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Live Templates in IntelliJ

As described here, IntelliJ’s live templates let you easily insert predefined code fragments into your source code.
I have posted some of my most used templates below, a link to my complete list of template files on GitHub (as a reference for myself when I setup new IntelliJ environments) and the steps I took to add the IntelliJ settings file to GitHub.

For example, I set up a template such that I can type test, hit tab, and it will insert this JUnit code snippet for me:

    public void $NAME$() {

It is a JUnit test method, with the cursor initially placed after “public void”, ready for typing the test name. The cursor then jumps to between the {}s, ready to start writing the test.

IntelliJ templates are stored in a user.xml file at

    ~/Library/Preferences/<product name><version number>/templates

For example, for IntelliJ13, it is


Some of my other templates are listed below, with the trigger in bold.
So that I can use these templates on any IntelliJ (e.g. work and home), I have checked my complete list in here at GitHub.


public void setup() {


public void tearDown() {


fail("Not yet implemented");


public void $NAME$() {


public static void main(String[] args){


Steps I took to add the IntelliJ settings to GitHub

First, I setup a new repo in GitHub at
Then, I followed some instructions from this StackOverflow posting on How to convert existing non-empty directory into a Git working directory:

    cd ~/Library/Preferences/IntelliJIdea13
    git init
    git add templates/user.xml
    git commit -m 'initial version of IntelliJ user.xml'
    git remote add myIntelliJRepo

At this point, I got an error suggesting I needed to do a git pull first. But when I did a

    git pull saIntelliJ

I got an error saying

You asked to pull from the remote 'saIntelliJ', but did not specify
a branch. Because this is not the default configured remote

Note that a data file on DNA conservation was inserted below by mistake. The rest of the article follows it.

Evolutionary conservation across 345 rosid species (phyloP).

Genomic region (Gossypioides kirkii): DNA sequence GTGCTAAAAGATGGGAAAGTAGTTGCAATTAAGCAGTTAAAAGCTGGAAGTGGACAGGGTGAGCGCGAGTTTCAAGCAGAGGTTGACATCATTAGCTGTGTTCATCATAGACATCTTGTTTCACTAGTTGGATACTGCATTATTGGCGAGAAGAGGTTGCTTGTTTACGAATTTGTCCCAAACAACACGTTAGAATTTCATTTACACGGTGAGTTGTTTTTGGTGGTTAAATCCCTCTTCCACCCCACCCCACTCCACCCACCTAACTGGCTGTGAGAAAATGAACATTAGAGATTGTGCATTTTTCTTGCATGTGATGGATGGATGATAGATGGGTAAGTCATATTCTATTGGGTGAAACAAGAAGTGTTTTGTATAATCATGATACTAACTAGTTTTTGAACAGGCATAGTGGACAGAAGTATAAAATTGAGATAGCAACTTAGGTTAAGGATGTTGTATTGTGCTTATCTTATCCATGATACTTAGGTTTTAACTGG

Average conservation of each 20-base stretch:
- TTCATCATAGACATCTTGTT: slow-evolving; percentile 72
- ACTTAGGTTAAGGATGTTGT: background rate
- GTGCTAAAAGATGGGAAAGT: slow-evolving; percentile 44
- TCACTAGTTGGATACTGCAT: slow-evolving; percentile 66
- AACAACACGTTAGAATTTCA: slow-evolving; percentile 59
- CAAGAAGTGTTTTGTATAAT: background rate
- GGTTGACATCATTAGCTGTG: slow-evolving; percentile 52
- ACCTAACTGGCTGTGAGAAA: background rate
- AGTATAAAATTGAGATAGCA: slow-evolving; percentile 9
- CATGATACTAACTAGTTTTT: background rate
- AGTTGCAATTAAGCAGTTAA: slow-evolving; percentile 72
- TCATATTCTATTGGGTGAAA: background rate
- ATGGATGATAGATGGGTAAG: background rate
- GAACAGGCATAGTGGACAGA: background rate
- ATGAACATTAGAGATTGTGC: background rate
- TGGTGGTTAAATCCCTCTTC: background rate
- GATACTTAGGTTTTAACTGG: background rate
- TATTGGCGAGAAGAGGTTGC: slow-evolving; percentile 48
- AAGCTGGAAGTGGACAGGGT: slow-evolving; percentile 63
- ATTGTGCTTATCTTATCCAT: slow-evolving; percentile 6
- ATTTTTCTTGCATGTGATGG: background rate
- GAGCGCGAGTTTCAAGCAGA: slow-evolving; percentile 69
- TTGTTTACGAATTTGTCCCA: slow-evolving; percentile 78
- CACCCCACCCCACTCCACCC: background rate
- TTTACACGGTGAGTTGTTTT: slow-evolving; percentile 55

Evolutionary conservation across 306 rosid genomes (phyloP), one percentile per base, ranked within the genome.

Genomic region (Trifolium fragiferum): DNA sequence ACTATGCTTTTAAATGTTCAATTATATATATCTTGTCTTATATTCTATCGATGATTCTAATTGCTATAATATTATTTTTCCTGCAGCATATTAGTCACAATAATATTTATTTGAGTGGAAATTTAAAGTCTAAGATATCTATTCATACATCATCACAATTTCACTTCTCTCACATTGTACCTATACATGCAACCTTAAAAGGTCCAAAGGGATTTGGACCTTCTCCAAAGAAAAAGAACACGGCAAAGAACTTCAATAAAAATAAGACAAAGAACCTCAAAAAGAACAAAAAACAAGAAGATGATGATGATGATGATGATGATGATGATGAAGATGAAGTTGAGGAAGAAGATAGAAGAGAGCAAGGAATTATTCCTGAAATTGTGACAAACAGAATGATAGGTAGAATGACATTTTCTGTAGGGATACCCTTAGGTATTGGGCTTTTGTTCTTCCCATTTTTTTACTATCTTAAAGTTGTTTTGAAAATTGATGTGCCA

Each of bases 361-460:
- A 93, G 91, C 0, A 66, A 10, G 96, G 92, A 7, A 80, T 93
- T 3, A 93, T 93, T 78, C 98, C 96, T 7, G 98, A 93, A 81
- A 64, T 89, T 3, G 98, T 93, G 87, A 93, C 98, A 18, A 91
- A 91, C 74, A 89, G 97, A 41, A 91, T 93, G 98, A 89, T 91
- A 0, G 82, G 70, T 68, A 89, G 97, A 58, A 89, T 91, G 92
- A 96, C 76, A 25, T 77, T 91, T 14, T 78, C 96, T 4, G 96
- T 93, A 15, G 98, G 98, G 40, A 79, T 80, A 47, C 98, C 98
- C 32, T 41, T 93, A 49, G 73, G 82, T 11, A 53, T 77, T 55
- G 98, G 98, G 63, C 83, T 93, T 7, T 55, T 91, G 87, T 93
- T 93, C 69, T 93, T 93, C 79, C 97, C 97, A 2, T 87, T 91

for your current branch, you must specify a branch on the command line.

So, I edited .git/config based on this posting, to include

[branch "master"]
remote = saIntelliJ
merge = refs/heads/master

Then I was able to do

    git pull saIntelliJ    
    git push -u saIntelliJ master

successfully, and can just use git pull and git push going forward, with no need to specify the repo name (saIntelliJ) each time.

To use the settings files from GitHub with another IntelliJ installation

First, set up a couple of aliases, where IJS is short for IntelliJ Settings, and BU is short for backup:

export IJS=~/Library/Preferences/IntelliJIdea13

export IJSBU=~/Library/Preferences/IntelliJIdea13-BU

And before we do anything else, shutdown Intelli, then backup your existing IntelliJ settings:


Now, the main event is to clone the IntelliJ settings Git repo we set up earlier:

git clone $IJS

Finally, copy the original settings back in, but NOT replacing any files; that is, we lave the files we just pulled in from Git as is.

cp -r -n $IJSBU/* $IJS

Now, startup IntelliJ and you should have all the settings you checked in to Git.

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2 Responses to “Live Templates in IntelliJ”

  1. Adam |

    Here are some others you might find useful:

    logger ->
    private static final Logger LOG = LoggerFactory.getLogger(YourClass.class);

    debug ->
    if (LOG.isDebugEnabled()) {

  2. sabram |

    Thanks for the suggestions Adam!

    I would go further and use this:
    logger ->
    private static final
    Logger logger = LoggerFactory.getLogger($CLASS_NAME$.class);
    When you are entering this, click “Edit Variables” and enter this into Expression:
    Also check ‘Skip if defined’.
    Now logger[tab] will insert the declaration with your classname already entered 🙂
    See more on this at

    I even like to setup a template for the imports, since there are so many Logger and LoggerFactory classes out there:
    loggeri ->
    import org.slf4j.Logger;
    import org.slf4j.LoggerFactory;

    And, yep agreed on the debug template.
    Although in this case the LOG.isDebugEnabled() is definitely not required. isDebugEnabled() is only needed if the debug string would be computationally expensive. See

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